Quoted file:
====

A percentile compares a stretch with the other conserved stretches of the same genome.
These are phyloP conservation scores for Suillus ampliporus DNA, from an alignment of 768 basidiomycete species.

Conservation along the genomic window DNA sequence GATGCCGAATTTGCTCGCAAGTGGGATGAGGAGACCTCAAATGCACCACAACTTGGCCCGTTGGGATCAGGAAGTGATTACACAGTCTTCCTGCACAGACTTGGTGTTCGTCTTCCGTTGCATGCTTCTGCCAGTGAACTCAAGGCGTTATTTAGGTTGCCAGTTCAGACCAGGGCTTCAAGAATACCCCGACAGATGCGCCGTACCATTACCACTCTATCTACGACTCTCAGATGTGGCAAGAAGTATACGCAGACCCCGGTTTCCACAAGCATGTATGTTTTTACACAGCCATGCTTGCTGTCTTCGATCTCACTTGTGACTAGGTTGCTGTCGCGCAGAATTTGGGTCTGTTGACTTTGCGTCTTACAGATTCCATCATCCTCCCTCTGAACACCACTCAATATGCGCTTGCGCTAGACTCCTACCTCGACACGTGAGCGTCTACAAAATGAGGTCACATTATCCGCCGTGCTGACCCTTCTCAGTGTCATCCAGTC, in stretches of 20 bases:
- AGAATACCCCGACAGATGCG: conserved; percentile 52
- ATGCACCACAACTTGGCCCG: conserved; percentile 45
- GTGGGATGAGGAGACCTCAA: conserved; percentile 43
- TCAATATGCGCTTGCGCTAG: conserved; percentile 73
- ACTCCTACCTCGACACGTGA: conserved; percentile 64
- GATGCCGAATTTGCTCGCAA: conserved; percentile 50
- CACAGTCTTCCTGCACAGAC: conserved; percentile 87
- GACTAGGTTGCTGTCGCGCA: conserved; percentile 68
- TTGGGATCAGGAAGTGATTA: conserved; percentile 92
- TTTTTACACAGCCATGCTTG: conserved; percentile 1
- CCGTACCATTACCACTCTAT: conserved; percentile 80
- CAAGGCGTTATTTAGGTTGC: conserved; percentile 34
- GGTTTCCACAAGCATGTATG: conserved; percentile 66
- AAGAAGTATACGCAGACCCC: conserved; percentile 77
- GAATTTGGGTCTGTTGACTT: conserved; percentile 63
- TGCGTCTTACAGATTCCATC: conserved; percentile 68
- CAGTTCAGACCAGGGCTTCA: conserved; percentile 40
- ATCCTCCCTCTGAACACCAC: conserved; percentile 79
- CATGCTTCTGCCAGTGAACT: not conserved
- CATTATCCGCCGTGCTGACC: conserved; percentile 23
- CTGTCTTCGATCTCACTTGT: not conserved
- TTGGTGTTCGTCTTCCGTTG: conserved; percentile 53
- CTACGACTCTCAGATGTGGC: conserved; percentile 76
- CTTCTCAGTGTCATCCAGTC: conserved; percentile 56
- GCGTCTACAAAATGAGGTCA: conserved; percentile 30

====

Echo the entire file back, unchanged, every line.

A percentile compares a stretch with the other conserved stretches of the same genome.
These are phyloP conservation scores for Suillus ampliporus DNA, from an alignment of 768 basidiomycete species.

Conservation along the genomic window DNA sequence GATGCCGAATTTGCTCGCAAGTGGGATGAGGAGACCTCAAATGCACCACAACTTGGCCCGTTGGGATCAGGAAGTGATTACACAGTCTTCCTGCACAGACTTGGTGTTCGTCTTCCGTTGCATGCTTCTGCCAGTGAACTCAAGGCGTTATTTAGGTTGCCAGTTCAGACCAGGGCTTCAAGAATACCCCGACAGATGCGCCGTACCATTACCACTCTATCTACGACTCTCAGATGTGGCAAGAAGTATACGCAGACCCCGGTTTCCACAAGCATGTATGTTTTTACACAGCCATGCTTGCTGTCTTCGATCTCACTTGTGACTAGGTTGCTGTCGCGCAGAATTTGGGTCTGTTGACTTTGCGTCTTACAGATTCCATCATCCTCCCTCTGAACACCACTCAATATGCGCTTGCGCTAGACTCCTACCTCGACACGTGAGCGTCTACAAAATGAGGTCACATTATCCGCCGTGCTGACCCTTCTCAGTGTCATCCAGTC, in stretches of 20 bases:
- AGAATACCCCGACAGATGCG: conserved; percentile 52
- ATGCACCACAACTTGGCCCG: conserved; percentile 45
- GTGGGATGAGGAGACCTCAA: conserved; percentile 43
- TCAATATGCGCTTGCGCTAG: conserved; percentile 73
- ACTCCTACCTCGACACGTGA: conserved; percentile 64
- GATGCCGAATTTGCTCGCAA: conserved; percentile 50
- CACAGTCTTCCTGCACAGAC: conserved; percentile 87
- GACTAGGTTGCTGTCGCGCA: conserved; percentile 68
- TTGGGATCAGGAAGTGATTA: conserved; percentile 92
- TTTTTACACAGCCATGCTTG: conserved; percentile 1
- CCGTACCATTACCACTCTAT: conserved; percentile 80
- CAAGGCGTTATTTAGGTTGC: conserved; percentile 34
- GGTTTCCACAAGCATGTATG: conserved; percentile 66
- AAGAAGTATACGCAGACCCC: conserved; percentile 77
- GAATTTGGGTCTGTTGACTT: conserved; percentile 63
- TGCGTCTTACAGATTCCATC: conserved; percentile 68
- CAGTTCAGACCAGGGCTTCA: conserved; percentile 40
- ATCCTCCCTCTGAACACCAC: conserved; percentile 79
- CATGCTTCTGCCAGTGAACT: not conserved
- CATTATCCGCCGTGCTGACC: conserved; percentile 23
- CTGTCTTCGATCTCACTTGT: not conserved
- TTGGTGTTCGTCTTCCGTTG: conserved; percentile 53
- CTACGACTCTCAGATGTGGC: conserved; percentile 76
- CTTCTCAGTGTCATCCAGTC: conserved; percentile 56
- GCGTCTACAAAATGAGGTCA: conserved; percentile 30